The assessment of the bonobo -- formerly known as the pygmy chimpanzee -- has revealed this poorly known and endangered great ape is quickly losing space in a world of growing human populations, the Wildlife Conservation Society reported Tuesday.
Both forest fragmentation and poaching are reducing the amount of usable habitat for the apes, the international study group found.
The bonobo -- one of humankind's closest living relatives -- avoids areas of high human activity and forest fragmentation, the researchers said, and as little as 28 percent of the bonobo's range remains suitable.
The entire range of the bonobo lies within the lowland forests of the Democratic Republic of Congo, currently experiencing warfare and instability.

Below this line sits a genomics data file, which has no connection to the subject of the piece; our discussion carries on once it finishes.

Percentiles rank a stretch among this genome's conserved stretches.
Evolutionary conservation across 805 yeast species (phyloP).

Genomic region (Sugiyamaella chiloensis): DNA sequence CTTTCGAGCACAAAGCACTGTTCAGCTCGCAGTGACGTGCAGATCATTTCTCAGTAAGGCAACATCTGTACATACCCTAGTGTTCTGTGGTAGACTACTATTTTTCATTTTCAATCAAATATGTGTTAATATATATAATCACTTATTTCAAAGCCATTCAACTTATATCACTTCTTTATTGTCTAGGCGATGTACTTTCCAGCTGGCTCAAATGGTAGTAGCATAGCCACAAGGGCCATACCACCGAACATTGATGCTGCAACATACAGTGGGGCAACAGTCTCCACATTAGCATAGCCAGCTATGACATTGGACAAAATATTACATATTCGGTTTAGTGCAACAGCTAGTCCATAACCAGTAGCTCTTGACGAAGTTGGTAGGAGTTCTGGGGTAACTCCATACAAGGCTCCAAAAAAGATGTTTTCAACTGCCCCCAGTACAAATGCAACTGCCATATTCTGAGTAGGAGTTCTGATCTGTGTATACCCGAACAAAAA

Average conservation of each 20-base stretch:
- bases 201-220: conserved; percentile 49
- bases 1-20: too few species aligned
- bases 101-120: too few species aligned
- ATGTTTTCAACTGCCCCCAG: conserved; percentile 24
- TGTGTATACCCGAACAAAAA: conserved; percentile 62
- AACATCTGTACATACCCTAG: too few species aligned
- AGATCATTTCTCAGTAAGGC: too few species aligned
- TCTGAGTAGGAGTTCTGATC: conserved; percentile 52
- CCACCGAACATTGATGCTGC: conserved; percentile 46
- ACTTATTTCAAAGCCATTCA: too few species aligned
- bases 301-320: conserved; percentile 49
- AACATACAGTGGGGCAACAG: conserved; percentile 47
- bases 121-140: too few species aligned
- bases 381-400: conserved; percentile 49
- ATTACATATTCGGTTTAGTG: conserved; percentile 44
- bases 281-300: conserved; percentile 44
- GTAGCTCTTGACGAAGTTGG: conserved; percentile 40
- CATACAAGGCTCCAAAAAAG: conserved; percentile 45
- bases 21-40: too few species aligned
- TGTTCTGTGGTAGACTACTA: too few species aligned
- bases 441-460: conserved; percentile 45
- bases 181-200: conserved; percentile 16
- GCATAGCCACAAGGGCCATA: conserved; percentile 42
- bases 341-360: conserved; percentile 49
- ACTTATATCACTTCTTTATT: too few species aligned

"For bonobos to survive over the next 100 years or longer, it is extremely important that we understand the extent of their range, their distribution, and drivers of that distribution so that conservation actions can be targeted in the most effective way and achieve the desired results," Ashley Vosper of the Wildlife Conservation Society said.
"Bonobos are probably the least understood great ape in Africa, so this paper is pivotal in increasing our knowledge and understanding of this beautiful and charismatic animal."